Across the common law world, legislation which has the aim of combating hate crime has become a familiar part of the criminal code. The purpose of this research is to explore options for stautory frameworks, and in an Irish context, legislative reform, in this context. Utilising a socio-legal methodology informed by doctrinal and comparative approaches, the research to date has explored the policy and practice consequences of the absence of legislation in Ireland, through the Out of the Shadows and Lifecycle of a Hate Crime: Country Report for Ireland reports.

The next phase of the research, which is currently underway, considers the core considerations for legislation against hate crime. First, what form should such legislation take? Across the United Kingdom, three different approaches are taken to this question, and each is considerd. The second element to such legislation asks, how is the hate element to be injected into the offence, or defined in its aggravating element. Three possible models are explored here.The most contentious political issue in determining hate crime legislation tends to be the range of victims groups protected by the legislation. The research considers which groups should be protected by hate crime legislation, looking at both theoretical understandings and examples from practice in this regard. 

Informing all aspects of the research are core considerations of due process and human rights, considering thus both the rights of the victims (particularly under the EU Victim's Directive and those rights emanting from the decisions of the European Courts of Human Rights) but also the rights of the defendant to a trial in due course of law.

The project has been funded by a number of sources, including the European Commission and the Irish Council for Civil Liberties.

This project is part of the ECSH Criminalising Hate theme. It is led by Dr Jennifer Schweppe, who can be contacted at

Public Understanding of Hate Crimes Roundtable Discussion, June 8th 2023.

Irish Research Council funded research conducted by members of the European Centre for the Study of Hate at the University of Limerick with Dr Kevin Browne of Queen University Belfast surveyed a representative sample of 1,000 people in Ireland and found that more than two-thirds were in favour of hate crime legislation regardless of the model employed. 80% were in favour of treating as a hate crime those crimes in which the offender was motivated by prejudice against the victim’s group. 79% were in favour of treating as a hate crime those crimes in which the offender chose their victim because of the group the victim belongs to. 67% were in favour of treating as a hate crime those crimes in which the offender used prejudiced language towards the victim’s group when committing the crime.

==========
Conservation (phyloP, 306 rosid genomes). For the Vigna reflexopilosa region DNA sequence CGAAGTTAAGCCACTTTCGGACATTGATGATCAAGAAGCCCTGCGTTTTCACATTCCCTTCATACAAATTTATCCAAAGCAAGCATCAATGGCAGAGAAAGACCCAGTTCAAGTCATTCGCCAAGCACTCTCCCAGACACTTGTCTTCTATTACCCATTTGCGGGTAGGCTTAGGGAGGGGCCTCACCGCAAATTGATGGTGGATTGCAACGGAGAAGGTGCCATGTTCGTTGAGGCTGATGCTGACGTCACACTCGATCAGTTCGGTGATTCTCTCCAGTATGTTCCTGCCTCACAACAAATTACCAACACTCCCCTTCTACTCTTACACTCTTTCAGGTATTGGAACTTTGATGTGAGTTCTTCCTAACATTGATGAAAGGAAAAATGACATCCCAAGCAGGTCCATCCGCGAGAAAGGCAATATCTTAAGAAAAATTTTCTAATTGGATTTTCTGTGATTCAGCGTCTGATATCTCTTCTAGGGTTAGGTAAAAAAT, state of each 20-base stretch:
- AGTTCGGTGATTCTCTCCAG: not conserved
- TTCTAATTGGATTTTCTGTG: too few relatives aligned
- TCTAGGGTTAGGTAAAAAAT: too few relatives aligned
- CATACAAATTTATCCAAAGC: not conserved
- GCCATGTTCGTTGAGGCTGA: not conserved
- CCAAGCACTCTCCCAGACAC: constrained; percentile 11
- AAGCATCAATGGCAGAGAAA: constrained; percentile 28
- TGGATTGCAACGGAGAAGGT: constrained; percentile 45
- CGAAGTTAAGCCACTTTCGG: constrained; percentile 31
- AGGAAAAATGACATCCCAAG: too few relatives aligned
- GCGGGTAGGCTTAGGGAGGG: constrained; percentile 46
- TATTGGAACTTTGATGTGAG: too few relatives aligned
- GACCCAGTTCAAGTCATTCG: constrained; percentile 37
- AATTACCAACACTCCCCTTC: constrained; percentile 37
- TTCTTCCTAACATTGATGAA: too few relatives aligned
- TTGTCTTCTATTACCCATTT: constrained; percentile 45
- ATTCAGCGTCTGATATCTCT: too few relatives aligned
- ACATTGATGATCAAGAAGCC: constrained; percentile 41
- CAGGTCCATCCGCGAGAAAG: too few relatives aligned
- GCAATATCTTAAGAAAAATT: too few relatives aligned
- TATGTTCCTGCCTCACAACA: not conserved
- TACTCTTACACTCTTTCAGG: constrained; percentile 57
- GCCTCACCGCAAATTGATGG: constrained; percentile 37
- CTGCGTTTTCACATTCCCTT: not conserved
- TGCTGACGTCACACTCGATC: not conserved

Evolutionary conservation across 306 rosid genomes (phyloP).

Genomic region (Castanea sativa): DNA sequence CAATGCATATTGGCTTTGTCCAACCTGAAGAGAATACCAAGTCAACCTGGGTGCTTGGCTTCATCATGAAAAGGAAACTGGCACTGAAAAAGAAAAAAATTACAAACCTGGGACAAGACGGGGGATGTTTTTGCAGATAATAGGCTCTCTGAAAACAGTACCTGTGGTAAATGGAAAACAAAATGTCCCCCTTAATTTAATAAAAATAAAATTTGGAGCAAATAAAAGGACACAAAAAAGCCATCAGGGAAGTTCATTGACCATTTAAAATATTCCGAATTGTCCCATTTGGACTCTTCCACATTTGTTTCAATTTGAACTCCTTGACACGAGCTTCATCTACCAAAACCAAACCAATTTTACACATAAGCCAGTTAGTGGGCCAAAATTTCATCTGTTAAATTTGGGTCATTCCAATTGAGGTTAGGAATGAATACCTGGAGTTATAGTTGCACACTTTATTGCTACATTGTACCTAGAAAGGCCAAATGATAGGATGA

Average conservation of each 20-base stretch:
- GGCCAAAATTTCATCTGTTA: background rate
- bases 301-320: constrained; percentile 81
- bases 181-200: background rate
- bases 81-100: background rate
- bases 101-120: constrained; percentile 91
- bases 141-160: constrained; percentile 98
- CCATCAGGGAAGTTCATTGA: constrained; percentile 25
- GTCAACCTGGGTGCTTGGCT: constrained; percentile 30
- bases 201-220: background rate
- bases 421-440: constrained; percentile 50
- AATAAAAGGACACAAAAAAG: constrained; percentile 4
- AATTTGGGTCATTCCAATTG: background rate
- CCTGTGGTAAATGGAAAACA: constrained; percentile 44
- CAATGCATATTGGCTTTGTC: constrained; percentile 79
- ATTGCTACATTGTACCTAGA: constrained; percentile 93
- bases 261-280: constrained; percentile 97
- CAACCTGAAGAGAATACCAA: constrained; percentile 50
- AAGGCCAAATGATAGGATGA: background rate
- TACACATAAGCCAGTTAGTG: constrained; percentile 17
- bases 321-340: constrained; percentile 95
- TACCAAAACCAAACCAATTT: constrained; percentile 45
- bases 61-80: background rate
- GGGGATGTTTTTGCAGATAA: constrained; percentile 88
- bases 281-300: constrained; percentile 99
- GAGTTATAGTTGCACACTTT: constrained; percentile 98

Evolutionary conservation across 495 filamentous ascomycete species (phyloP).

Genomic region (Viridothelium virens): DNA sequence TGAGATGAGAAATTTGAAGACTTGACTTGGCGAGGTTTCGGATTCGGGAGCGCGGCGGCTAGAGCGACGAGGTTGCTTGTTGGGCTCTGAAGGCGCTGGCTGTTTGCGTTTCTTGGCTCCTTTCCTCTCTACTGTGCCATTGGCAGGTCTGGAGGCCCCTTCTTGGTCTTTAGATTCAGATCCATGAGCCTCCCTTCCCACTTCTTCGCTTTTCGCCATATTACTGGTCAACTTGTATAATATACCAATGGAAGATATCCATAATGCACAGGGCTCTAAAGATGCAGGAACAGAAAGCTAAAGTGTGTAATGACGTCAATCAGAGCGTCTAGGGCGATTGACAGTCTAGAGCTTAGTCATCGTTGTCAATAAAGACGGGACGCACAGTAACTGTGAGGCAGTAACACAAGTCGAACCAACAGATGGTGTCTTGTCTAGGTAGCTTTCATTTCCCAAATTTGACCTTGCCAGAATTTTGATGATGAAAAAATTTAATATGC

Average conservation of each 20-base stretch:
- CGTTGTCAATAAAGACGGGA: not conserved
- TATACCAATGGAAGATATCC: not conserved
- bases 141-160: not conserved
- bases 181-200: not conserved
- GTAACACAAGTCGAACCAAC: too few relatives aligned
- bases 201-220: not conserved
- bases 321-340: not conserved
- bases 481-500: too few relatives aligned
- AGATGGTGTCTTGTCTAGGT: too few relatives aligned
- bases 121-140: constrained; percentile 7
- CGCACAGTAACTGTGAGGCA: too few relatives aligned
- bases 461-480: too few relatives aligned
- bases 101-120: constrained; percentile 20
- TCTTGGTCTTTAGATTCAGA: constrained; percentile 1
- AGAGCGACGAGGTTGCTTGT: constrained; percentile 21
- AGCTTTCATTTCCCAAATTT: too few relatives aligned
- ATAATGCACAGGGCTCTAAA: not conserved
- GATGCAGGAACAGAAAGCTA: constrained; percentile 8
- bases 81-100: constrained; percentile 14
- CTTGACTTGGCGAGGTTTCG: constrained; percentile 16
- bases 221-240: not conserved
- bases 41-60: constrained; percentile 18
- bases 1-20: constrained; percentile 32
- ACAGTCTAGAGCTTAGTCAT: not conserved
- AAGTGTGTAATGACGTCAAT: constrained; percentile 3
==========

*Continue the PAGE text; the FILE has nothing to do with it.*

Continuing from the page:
People in Ireland were also in favour of a very inclusive approach to legislation in that more than 70 per cent were in favour of each of the following groups being protected by legislation - older people, disabled people, gay, lesbian and bisexual people, Black people, Jewish people, Muslims and Travellers. 82% favoured the protection of transgender people in hate crime legislation.  

The survey was conducted in Ireland and Northern Ireland and produced, for the first time, data on how populations north and south understand hate crime and the impact of hate crime legislation as well as attitudes of the general population to minority communities North and South. The survey was administered by Amárach Research in January 2023 and the data was weighted to ensure representativeness on the basis of age, gender and region.   

The European Centre for the Study of Hate at the University of Limerick presented these and other initial findings of a research study entitled “Public Understandings of Hate Crime” on Wednesday June 7th in Dublin. Participants to the invited seminar included representatives of criminal justice institutions, civil society organisations and researchers who were invited to view the initial findings in order to participate in a roundtable discussion to share their views on the survey findings and their implications for the development of strategies to develop intergroup cohesion on the island of Ireland. The results of this discussion will be incorporated into the research report which will be completed this summer and launched in Belfast in the Autumn.

The research was funded by the Shared Island Unit of the Department of An Taoiseach and the Irish Research Council and conducted by Professors Amanda Haynes, Jennifer Schweppe and Ross Macmillan of the European Centre for the Study of Hate at the University of Limerick and Dr. Kevin Browne of Queen’s University Belfast.